The great jurist, Oliver Wendell Holmes, once wrote that, “even a dog knows the difference between being kicked and being tripped over.”  Even though the consequences may be the same, from the dog’s perspective, intentmakes all the difference.  Most people don’t realize it, but in the world of insurance, the same general principal applies.  In other words, two exact actions, with the same consequences, are treated differently because of the intent behind those actions.  One action may result in insurance coverage, while the other action might not.

For example, if a homeowner is out in their front yard practicing their golf swing, and some one walks up, unbeknownst to the homeowner, and is struck in the head by the club and sustains serious injuries, the homeowner would likely be covered by his homeowner’s insurance policy.  If however, the homeowner intentionally hit the person with the club, causing the same injuries, there would likely be no coverage under the “intentional act” exclusion contained in most insurance policies.  In fact, the homeowner would likely also be charged with criminal assault.  Intent makes all the difference.

Another example, taken from actual case law, is where a person trying to commit suicide, steers their vehicle directly into the lane of an oncoming vehicle, and causes serious injury or death.  Insurance coverage for those injuries would likely not be covered under the policy insuring the suicidal driver.  If, on the other hand, a highly intoxicated driver falls asleep, or otherwise swerves into the lane of an oncoming vehicle, those same injuries to the other persons would be covered under the drunk driver’s liability policy.  Again, intent makes all the difference.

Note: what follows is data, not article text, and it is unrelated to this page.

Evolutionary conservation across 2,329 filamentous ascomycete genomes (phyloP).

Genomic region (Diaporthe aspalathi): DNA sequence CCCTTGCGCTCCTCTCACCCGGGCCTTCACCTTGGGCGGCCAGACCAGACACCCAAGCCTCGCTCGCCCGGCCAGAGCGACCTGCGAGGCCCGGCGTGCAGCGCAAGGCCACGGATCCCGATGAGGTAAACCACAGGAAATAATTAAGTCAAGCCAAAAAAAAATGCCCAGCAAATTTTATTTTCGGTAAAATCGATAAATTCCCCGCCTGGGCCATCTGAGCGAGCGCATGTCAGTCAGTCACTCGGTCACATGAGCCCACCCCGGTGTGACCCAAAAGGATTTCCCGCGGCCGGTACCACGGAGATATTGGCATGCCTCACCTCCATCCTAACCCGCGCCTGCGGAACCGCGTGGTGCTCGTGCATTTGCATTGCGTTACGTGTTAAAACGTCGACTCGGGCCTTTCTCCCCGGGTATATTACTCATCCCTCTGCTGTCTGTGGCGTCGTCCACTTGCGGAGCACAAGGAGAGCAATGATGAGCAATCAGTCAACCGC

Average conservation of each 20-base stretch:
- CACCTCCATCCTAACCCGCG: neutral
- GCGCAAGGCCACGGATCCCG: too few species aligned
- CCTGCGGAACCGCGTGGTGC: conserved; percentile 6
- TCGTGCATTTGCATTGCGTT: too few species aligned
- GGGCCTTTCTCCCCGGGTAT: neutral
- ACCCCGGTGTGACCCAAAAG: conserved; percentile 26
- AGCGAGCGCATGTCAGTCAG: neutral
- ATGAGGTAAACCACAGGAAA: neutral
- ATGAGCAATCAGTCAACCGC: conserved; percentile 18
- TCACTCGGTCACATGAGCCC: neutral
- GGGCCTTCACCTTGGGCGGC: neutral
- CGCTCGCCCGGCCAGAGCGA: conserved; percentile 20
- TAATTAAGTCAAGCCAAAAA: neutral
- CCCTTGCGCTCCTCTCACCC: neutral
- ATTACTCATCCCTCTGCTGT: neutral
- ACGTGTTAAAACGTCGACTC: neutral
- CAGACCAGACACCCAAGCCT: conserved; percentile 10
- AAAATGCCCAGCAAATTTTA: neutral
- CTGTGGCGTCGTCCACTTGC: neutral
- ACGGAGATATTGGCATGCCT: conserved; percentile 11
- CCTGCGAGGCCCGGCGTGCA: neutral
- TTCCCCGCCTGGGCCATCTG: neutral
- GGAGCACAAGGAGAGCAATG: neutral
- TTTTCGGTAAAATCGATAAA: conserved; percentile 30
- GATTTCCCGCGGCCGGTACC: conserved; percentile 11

The reason and policy behind these exclusions is that the cost of insurance is based upon actuarial and other statistical data, which factors in the likelihood of events and claims. To provide coverage when there is an intentional act, takes the control out of the hands of statistics and randomness, and places it squarely in the hands of the policyholder.  This is simply an unacceptable transfer of power and control from the insurance company to the insured.  It is also against public policy insomuch that it allows someone to purchase protection for what may be an intentional and illegal act.

It is important for all consumers of insurance to understand exactly what coverage they are paying for.  If you have any questions about insurance coverage, feel free to contact Nelson Personal Injury, LLC today for a free consultation.